Meanwhile British Columbians had gone to the polls and cast their votes based on a hastily-concocted fiction, no emissions attached.
Since then, the provincial NDP have been largely ineffectual on the LNG question. They even voted in favour of the breathtakingly low tax rate the Liberals brought in last December to insure Malaysian-based Petronas would agree to go ahead with its project.
What do these provincial shenanigans have to do with this federal election? Well, at the very least it reminds us to try to elect Members of Parliament who have healthy BS meters, and who will demand evidence-based policy- making rather than the disposable stuff designed by spin doctors. We need such people everywhere—in the voting public and media, in government and in the opposition.
Many who want to ensure that Stephen Harper isn’t re-elected on October 19 are urging people to “vote strategically”—to cast their vote for the party which can beat the Conservative candidate or form government. But it’s crucial to consider the person and his or her integrity, not just the party. First and foremost, we need good, honest, independent-minded people in the House of Commons. If such a person ends up on the government side, great. But as an opposition member he or she can also be extremely effective in keeping Canadians informed and the government more honest, its policies more sound. Would not people with integrity condemn their own party for pulling a stunt like the BC Liberals have with LNG? Think of the missed opportunities to develop other more realistic, future-oriented, environmentally sustainable industries.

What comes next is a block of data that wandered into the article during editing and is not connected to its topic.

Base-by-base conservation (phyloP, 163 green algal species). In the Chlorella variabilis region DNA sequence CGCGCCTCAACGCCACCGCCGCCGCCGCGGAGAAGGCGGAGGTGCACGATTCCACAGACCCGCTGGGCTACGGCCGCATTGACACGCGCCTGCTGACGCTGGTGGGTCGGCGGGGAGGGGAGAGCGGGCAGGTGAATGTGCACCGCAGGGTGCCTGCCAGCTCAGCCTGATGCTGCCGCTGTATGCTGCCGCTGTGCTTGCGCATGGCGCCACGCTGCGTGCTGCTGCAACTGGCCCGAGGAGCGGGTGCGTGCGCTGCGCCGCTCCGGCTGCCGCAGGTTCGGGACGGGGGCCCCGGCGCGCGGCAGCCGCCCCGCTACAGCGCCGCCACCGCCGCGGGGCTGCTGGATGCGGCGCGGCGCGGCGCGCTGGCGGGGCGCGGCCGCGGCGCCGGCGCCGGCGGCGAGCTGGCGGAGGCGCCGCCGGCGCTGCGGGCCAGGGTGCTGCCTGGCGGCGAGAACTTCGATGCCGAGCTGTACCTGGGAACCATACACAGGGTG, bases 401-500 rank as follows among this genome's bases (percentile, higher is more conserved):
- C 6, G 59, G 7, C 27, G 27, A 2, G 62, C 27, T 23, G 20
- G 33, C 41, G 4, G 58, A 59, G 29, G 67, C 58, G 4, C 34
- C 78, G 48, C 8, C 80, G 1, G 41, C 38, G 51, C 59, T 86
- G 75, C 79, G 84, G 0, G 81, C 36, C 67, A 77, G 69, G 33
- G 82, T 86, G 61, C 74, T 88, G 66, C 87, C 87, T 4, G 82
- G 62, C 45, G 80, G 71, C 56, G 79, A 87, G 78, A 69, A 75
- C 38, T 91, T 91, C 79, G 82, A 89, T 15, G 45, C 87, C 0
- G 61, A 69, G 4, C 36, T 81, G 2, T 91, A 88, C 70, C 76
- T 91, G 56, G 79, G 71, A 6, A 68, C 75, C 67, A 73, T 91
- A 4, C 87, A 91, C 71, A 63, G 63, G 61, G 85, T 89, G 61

That 2013 provincial election also offers another relevant lesson as we listen to the abundant federal polls: The Liberals had been consistently 10 to 20 points behind the New Democrats in every public opinion poll throughout the campaign right up to election day. It ain’t over till it’s over.
THIS EDITION marks over 28 years of publishing for Focus. In 1988, I wanted something I could sink my teeth into, but never dreamed Focus would be my focus for so many years. I’ve been fortunate to be able to do something I love for so long. Besides getting to write about things I believe in, working with other writers makes my heart sing.
On that note, I’d like to say a public farewell to Focus regular Katherine Palmer Gordon. Katherine has been writing for us for over 10 years. She’s brilliant, skilled, and a pleasure to work with. Many of her articles focused on First Nations issues, about which she has great understanding from her many years of working with First Nations in treaty negotiations and economic development. We will miss her and wish her well in her next adventures.
I also want to congratulate Roszan Holmen who is a finalist for a Jack Webster Award in Community Reporting. Roszan’s investigative report “E&N: More Red Lights Ahead” (Focus, December, 2014), provided clear evidence about how the rail line had been allowed to deteriorate and raised questions about the costs of fixing it. The award for Community Reporting is given to a journalist “whose work demonstrates extraordinary enterprise, talent or courage in bringing vital information to their community.”
Leslie Campbell looks forward to post election, non partisan, evidence-based tackling of such issues as climate change, infrastructure spending, homelessness, and crucially, proportional representation.